Chapter 9 Introduction to HTML and Applets

Report
Chapter 9
Introduction to HTML and Applets
Fundamentals of Java:
AP Computer Science
Essentials, 4th Edition
1
Lambert / Osborne
Objectives
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Chapter 9
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Describe the basic features of hypertext,
hypermedia, and the World Wide Web.
Use basic HTML markup tags to format text for
a Web page.
Construct an HTML list and an HTML table to
represent a linear sequence of items and a
two-dimensional grid of items, respectively.
Lambert / Osborne
Fundamentals of Java 4E
Objectives (continued)
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Chapter 9
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Use the appropriate markup tags to include
images in Web pages.
Create links to other Web pages using
absolute or relative path names.
Convert a Java application to an applet and
embed the applet in a Web page.
List the constraints on applets that distinguish
them from Java applications.
Lambert / Osborne
Fundamentals of Java 4E
Vocabulary
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Chapter 9
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absolute path name
associative link
definition list
external image
hyperlinks
hypermedia
hypertext
Lambert / Osborne
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hypertext markup
language (HTML)
inline image
markup tag
memex
relative path name
uniform resource
locator (URL)
Fundamentals of Java 4E
Hypertext, Hypermedia, and the
World Wide Web
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Vannevar Bush:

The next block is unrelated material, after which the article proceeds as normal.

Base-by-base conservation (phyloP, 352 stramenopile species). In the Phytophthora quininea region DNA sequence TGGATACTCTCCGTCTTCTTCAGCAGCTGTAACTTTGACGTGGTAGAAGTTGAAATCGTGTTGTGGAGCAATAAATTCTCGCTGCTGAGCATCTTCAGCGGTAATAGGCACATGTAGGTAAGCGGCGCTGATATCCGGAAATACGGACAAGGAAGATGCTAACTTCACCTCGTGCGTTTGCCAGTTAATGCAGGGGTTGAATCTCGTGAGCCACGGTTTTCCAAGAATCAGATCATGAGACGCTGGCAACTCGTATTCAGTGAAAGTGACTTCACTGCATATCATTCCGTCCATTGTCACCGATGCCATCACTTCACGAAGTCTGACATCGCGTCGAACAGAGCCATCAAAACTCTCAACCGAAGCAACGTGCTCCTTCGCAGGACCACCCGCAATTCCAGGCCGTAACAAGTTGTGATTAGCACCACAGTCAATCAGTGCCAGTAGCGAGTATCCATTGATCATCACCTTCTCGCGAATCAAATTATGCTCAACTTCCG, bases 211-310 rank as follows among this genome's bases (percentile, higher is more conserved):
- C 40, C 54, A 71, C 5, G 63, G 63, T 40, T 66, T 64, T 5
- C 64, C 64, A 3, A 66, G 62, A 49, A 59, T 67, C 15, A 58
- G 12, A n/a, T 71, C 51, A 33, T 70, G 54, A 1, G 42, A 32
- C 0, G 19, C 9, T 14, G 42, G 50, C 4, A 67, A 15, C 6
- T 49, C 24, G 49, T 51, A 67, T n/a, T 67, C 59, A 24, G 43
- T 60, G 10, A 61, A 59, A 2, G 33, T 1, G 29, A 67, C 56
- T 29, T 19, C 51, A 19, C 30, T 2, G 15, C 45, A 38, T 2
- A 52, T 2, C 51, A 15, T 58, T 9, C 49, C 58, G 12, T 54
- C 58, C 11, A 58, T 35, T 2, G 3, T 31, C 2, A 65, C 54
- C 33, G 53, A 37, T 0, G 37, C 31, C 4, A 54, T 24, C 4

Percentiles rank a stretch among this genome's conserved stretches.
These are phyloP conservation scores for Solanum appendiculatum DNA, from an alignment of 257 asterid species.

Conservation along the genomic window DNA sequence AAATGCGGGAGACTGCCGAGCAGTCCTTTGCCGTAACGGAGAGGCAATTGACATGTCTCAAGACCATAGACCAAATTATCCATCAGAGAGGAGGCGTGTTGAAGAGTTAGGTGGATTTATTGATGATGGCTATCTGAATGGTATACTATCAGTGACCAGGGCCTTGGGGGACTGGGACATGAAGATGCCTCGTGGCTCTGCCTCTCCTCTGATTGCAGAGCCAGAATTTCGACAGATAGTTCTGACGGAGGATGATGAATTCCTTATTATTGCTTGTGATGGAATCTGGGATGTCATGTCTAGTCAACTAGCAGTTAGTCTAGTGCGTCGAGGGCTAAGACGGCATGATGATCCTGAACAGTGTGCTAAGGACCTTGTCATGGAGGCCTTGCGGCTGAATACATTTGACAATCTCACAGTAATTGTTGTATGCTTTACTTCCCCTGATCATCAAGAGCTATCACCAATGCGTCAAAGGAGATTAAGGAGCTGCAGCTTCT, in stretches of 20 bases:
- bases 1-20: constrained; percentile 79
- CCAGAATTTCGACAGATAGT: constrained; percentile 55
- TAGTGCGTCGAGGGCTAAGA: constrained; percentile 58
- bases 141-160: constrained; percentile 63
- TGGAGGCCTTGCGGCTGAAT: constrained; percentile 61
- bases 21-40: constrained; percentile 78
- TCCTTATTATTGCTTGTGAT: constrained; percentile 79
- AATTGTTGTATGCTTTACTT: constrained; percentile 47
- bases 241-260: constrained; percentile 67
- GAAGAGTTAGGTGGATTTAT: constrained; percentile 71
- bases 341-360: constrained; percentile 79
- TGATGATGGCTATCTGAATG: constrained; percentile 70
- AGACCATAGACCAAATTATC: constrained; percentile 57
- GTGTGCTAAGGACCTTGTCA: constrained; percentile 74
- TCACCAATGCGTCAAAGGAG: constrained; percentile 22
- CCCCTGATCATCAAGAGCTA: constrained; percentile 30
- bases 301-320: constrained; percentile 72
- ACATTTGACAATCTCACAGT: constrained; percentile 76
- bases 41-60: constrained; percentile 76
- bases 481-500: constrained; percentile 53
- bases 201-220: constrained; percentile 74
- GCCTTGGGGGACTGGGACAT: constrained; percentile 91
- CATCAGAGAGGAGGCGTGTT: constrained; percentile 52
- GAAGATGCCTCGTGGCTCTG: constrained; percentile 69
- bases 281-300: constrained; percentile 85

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Chapter 9
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Predictions came true in 1950s and 60s with
new branches of computer science.
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Scientist at MIT in 1945.
Predicted that computers would be used for data
storage and manipulation, and logical reasoning.
Database management
Artificial intelligence
Lambert / Osborne
Fundamentals of Java 4E
Hypertext, Hypermedia, and the
World Wide Web (continued)
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Bush also asked how to improve ways to
consult information during research.
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Chapter 9
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Proposed linking information associatively.
Table or keyed list: data structure that allows a
computer to look up an item associated with a key.
Memex: would receive information from copy
machine, keyboard or stylus from microfilm.
Computer would maintain associative links and the
user’s exploration of them.
Lambert / Osborne
Fundamentals of Java 4E
Hypertext, Hypermedia, and the
World Wide Web (continued)
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Chapter 9
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Hypertext and Hypermedia:
1967, Theodor Holm Nelson coined the term
hypertext to refer to Bush’s machine.
Hypertext: structure of nodes and links.
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1987, Apple released Hypercard.
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Each node is a document or chunk of text.
A hypermedia platform.
GUIs, images, sound, animation, applications.
Lambert / Osborne
Fundamentals of Java 4E
Hypertext, Hypermedia, and the
World Wide Web (continued)
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Chapter 9
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Networks and the World Wide Web:
World Wide Web: pages stored on different
machines around the world, used to share
hypertext across a network.